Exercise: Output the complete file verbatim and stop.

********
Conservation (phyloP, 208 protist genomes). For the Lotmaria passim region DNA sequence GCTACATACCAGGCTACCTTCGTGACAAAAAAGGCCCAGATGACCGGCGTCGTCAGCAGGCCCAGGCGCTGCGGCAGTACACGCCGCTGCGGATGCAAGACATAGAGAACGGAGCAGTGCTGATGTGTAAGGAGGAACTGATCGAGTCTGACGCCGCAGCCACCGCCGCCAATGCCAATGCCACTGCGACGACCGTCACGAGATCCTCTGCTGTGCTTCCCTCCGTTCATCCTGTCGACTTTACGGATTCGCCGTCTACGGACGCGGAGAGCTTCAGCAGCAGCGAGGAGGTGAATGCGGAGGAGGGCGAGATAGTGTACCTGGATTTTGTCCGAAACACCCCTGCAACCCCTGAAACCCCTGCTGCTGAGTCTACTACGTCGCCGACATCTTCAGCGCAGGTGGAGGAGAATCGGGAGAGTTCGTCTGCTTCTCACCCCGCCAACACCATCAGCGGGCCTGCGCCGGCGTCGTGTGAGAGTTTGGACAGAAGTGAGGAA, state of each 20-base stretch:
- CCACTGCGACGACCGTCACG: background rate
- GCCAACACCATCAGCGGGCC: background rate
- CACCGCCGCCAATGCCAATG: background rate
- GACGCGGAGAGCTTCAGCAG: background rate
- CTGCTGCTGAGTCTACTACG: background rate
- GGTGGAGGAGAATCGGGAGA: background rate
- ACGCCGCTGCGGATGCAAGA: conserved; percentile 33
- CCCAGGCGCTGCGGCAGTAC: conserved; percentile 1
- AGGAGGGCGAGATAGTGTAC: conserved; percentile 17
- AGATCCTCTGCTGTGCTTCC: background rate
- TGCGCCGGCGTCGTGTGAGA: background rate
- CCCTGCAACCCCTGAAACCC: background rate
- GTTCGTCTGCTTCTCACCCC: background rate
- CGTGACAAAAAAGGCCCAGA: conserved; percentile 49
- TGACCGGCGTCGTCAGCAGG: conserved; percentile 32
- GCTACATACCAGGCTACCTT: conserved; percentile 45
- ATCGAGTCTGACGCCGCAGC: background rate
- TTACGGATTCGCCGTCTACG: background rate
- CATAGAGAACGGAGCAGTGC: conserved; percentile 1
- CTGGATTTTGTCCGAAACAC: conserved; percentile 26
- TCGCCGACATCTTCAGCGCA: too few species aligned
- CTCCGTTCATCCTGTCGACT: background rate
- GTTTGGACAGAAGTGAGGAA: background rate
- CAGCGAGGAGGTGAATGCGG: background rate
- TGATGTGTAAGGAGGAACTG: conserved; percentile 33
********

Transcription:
Conservation (phyloP, 208 protist genomes). For the Lotmaria passim region DNA sequence GCTACATACCAGGCTACCTTCGTGACAAAAAAGGCCCAGATGACCGGCGTCGTCAGCAGGCCCAGGCGCTGCGGCAGTACACGCCGCTGCGGATGCAAGACATAGAGAACGGAGCAGTGCTGATGTGTAAGGAGGAACTGATCGAGTCTGACGCCGCAGCCACCGCCGCCAATGCCAATGCCACTGCGACGACCGTCACGAGATCCTCTGCTGTGCTTCCCTCCGTTCATCCTGTCGACTTTACGGATTCGCCGTCTACGGACGCGGAGAGCTTCAGCAGCAGCGAGGAGGTGAATGCGGAGGAGGGCGAGATAGTGTACCTGGATTTTGTCCGAAACACCCCTGCAACCCCTGAAACCCCTGCTGCTGAGTCTACTACGTCGCCGACATCTTCAGCGCAGGTGGAGGAGAATCGGGAGAGTTCGTCTGCTTCTCACCCCGCCAACACCATCAGCGGGCCTGCGCCGGCGTCGTGTGAGAGTTTGGACAGAAGTGAGGAA, state of each 20-base stretch:
- CCACTGCGACGACCGTCACG: background rate
- GCCAACACCATCAGCGGGCC: background rate
- CACCGCCGCCAATGCCAATG: background rate
- GACGCGGAGAGCTTCAGCAG: background rate
- CTGCTGCTGAGTCTACTACG: background rate
- GGTGGAGGAGAATCGGGAGA: background rate
- ACGCCGCTGCGGATGCAAGA: conserved; percentile 33
- CCCAGGCGCTGCGGCAGTAC: conserved; percentile 1
- AGGAGGGCGAGATAGTGTAC: conserved; percentile 17
- AGATCCTCTGCTGTGCTTCC: background rate
- TGCGCCGGCGTCGTGTGAGA: background rate
- CCCTGCAACCCCTGAAACCC: background rate
- GTTCGTCTGCTTCTCACCCC: background rate
- CGTGACAAAAAAGGCCCAGA: conserved; percentile 49
- TGACCGGCGTCGTCAGCAGG: conserved; percentile 32
- GCTACATACCAGGCTACCTT: conserved; percentile 45
- ATCGAGTCTGACGCCGCAGC: background rate
- TTACGGATTCGCCGTCTACG: background rate
- CATAGAGAACGGAGCAGTGC: conserved; percentile 1
- CTGGATTTTGTCCGAAACAC: conserved; percentile 26
- TCGCCGACATCTTCAGCGCA: too few species aligned
- CTCCGTTCATCCTGTCGACT: background rate
- GTTTGGACAGAAGTGAGGAA: background rate
- CAGCGAGGAGGTGAATGCGG: background rate
- TGATGTGTAAGGAGGAACTG: conserved; percentile 33